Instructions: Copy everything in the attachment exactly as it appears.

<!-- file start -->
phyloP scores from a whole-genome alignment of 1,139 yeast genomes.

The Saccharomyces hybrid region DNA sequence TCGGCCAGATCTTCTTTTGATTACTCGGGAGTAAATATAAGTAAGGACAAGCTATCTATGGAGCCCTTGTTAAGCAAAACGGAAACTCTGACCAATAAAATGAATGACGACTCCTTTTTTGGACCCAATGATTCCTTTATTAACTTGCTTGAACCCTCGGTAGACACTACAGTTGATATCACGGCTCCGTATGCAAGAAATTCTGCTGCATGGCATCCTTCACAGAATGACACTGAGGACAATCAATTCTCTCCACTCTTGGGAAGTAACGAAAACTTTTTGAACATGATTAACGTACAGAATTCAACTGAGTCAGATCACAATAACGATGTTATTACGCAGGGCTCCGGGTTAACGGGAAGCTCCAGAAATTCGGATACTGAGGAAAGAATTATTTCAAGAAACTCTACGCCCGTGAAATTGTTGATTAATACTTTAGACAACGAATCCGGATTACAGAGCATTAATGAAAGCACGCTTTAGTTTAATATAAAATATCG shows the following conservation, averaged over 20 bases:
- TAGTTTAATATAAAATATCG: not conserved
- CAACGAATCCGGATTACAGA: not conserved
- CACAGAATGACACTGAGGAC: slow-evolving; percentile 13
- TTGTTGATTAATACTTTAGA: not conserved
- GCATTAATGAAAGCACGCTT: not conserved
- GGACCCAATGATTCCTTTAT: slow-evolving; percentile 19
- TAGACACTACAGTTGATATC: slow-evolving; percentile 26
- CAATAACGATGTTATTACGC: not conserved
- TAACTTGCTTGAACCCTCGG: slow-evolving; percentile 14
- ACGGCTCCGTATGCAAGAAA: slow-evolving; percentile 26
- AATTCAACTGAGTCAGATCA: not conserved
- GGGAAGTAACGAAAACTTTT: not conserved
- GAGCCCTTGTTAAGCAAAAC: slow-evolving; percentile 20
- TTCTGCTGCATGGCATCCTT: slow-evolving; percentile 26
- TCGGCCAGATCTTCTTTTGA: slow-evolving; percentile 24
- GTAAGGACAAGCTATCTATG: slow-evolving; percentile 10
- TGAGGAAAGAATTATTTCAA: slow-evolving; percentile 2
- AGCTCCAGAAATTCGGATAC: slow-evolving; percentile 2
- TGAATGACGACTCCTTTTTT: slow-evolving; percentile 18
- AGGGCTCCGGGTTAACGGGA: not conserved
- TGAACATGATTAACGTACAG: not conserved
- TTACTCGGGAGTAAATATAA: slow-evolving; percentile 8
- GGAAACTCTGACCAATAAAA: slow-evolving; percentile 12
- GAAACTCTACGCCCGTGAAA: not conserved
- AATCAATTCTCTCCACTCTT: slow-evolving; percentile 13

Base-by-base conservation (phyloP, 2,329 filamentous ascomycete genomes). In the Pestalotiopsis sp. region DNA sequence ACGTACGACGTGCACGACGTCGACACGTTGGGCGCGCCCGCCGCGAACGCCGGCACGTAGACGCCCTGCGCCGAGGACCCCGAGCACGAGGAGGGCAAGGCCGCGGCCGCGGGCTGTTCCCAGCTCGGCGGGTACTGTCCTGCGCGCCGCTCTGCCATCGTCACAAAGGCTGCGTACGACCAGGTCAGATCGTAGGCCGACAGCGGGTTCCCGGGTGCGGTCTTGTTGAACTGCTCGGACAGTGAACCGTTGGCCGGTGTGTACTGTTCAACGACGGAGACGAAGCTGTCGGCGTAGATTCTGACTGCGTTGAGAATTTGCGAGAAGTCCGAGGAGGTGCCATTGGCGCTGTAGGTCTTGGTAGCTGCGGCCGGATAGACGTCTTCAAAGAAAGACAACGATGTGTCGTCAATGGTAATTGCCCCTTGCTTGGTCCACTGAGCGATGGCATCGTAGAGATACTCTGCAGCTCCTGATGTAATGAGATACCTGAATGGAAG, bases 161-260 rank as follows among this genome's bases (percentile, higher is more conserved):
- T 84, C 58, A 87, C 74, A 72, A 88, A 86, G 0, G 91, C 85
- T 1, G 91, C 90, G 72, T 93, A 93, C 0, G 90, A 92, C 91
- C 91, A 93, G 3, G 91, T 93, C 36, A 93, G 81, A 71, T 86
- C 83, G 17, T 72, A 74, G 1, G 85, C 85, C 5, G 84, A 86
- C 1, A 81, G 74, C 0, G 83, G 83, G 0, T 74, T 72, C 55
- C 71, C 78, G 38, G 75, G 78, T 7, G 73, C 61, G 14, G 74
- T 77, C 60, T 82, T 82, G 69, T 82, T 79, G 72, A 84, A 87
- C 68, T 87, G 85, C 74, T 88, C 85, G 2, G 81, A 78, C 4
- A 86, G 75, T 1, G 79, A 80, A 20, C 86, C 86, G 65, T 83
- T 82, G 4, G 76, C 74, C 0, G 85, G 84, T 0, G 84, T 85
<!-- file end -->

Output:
phyloP scores from a whole-genome alignment of 1,139 yeast genomes.

The Saccharomyces hybrid region DNA sequence TCGGCCAGATCTTCTTTTGATTACTCGGGAGTAAATATAAGTAAGGACAAGCTATCTATGGAGCCCTTGTTAAGCAAAACGGAAACTCTGACCAATAAAATGAATGACGACTCCTTTTTTGGACCCAATGATTCCTTTATTAACTTGCTTGAACCCTCGGTAGACACTACAGTTGATATCACGGCTCCGTATGCAAGAAATTCTGCTGCATGGCATCCTTCACAGAATGACACTGAGGACAATCAATTCTCTCCACTCTTGGGAAGTAACGAAAACTTTTTGAACATGATTAACGTACAGAATTCAACTGAGTCAGATCACAATAACGATGTTATTACGCAGGGCTCCGGGTTAACGGGAAGCTCCAGAAATTCGGATACTGAGGAAAGAATTATTTCAAGAAACTCTACGCCCGTGAAATTGTTGATTAATACTTTAGACAACGAATCCGGATTACAGAGCATTAATGAAAGCACGCTTTAGTTTAATATAAAATATCG shows the following conservation, averaged over 20 bases:
- TAGTTTAATATAAAATATCG: not conserved
- CAACGAATCCGGATTACAGA: not conserved
- CACAGAATGACACTGAGGAC: slow-evolving; percentile 13
- TTGTTGATTAATACTTTAGA: not conserved
- GCATTAATGAAAGCACGCTT: not conserved
- GGACCCAATGATTCCTTTAT: slow-evolving; percentile 19
- TAGACACTACAGTTGATATC: slow-evolving; percentile 26
- CAATAACGATGTTATTACGC: not conserved
- TAACTTGCTTGAACCCTCGG: slow-evolving; percentile 14
- ACGGCTCCGTATGCAAGAAA: slow-evolving; percentile 26
- AATTCAACTGAGTCAGATCA: not conserved
- GGGAAGTAACGAAAACTTTT: not conserved
- GAGCCCTTGTTAAGCAAAAC: slow-evolving; percentile 20
- TTCTGCTGCATGGCATCCTT: slow-evolving; percentile 26
- TCGGCCAGATCTTCTTTTGA: slow-evolving; percentile 24
- GTAAGGACAAGCTATCTATG: slow-evolving; percentile 10
- TGAGGAAAGAATTATTTCAA: slow-evolving; percentile 2
- AGCTCCAGAAATTCGGATAC: slow-evolving; percentile 2
- TGAATGACGACTCCTTTTTT: slow-evolving; percentile 18
- AGGGCTCCGGGTTAACGGGA: not conserved
- TGAACATGATTAACGTACAG: not conserved
- TTACTCGGGAGTAAATATAA: slow-evolving; percentile 8
- GGAAACTCTGACCAATAAAA: slow-evolving; percentile 12
- GAAACTCTACGCCCGTGAAA: not conserved
- AATCAATTCTCTCCACTCTT: slow-evolving; percentile 13

Base-by-base conservation (phyloP, 2,329 filamentous ascomycete genomes). In the Pestalotiopsis sp. region DNA sequence ACGTACGACGTGCACGACGTCGACACGTTGGGCGCGCCCGCCGCGAACGCCGGCACGTAGACGCCCTGCGCCGAGGACCCCGAGCACGAGGAGGGCAAGGCCGCGGCCGCGGGCTGTTCCCAGCTCGGCGGGTACTGTCCTGCGCGCCGCTCTGCCATCGTCACAAAGGCTGCGTACGACCAGGTCAGATCGTAGGCCGACAGCGGGTTCCCGGGTGCGGTCTTGTTGAACTGCTCGGACAGTGAACCGTTGGCCGGTGTGTACTGTTCAACGACGGAGACGAAGCTGTCGGCGTAGATTCTGACTGCGTTGAGAATTTGCGAGAAGTCCGAGGAGGTGCCATTGGCGCTGTAGGTCTTGGTAGCTGCGGCCGGATAGACGTCTTCAAAGAAAGACAACGATGTGTCGTCAATGGTAATTGCCCCTTGCTTGGTCCACTGAGCGATGGCATCGTAGAGATACTCTGCAGCTCCTGATGTAATGAGATACCTGAATGGAAG, bases 161-260 rank as follows among this genome's bases (percentile, higher is more conserved):
- T 84, C 58, A 87, C 74, A 72, A 88, A 86, G 0, G 91, C 85
- T 1, G 91, C 90, G 72, T 93, A 93, C 0, G 90, A 92, C 91
- C 91, A 93, G 3, G 91, T 93, C 36, A 93, G 81, A 71, T 86
- C 83, G 17, T 72, A 74, G 1, G 85, C 85, C 5, G 84, A 86
- C 1, A 81, G 74, C 0, G 83, G 83, G 0, T 74, T 72, C 55
- C 71, C 78, G 38, G 75, G 78, T 7, G 73, C 61, G 14, G 74
- T 77, C 60, T 82, T 82, G 69, T 82, T 79, G 72, A 84, A 87
- C 68, T 87, G 85, C 74, T 88, C 85, G 2, G 81, A 78, C 4
- A 86, G 75, T 1, G 79, A 80, A 20, C 86, C 86, G 65, T 83
- T 82, G 4, G 76, C 74, C 0, G 85, G 84, T 0, G 84, T 85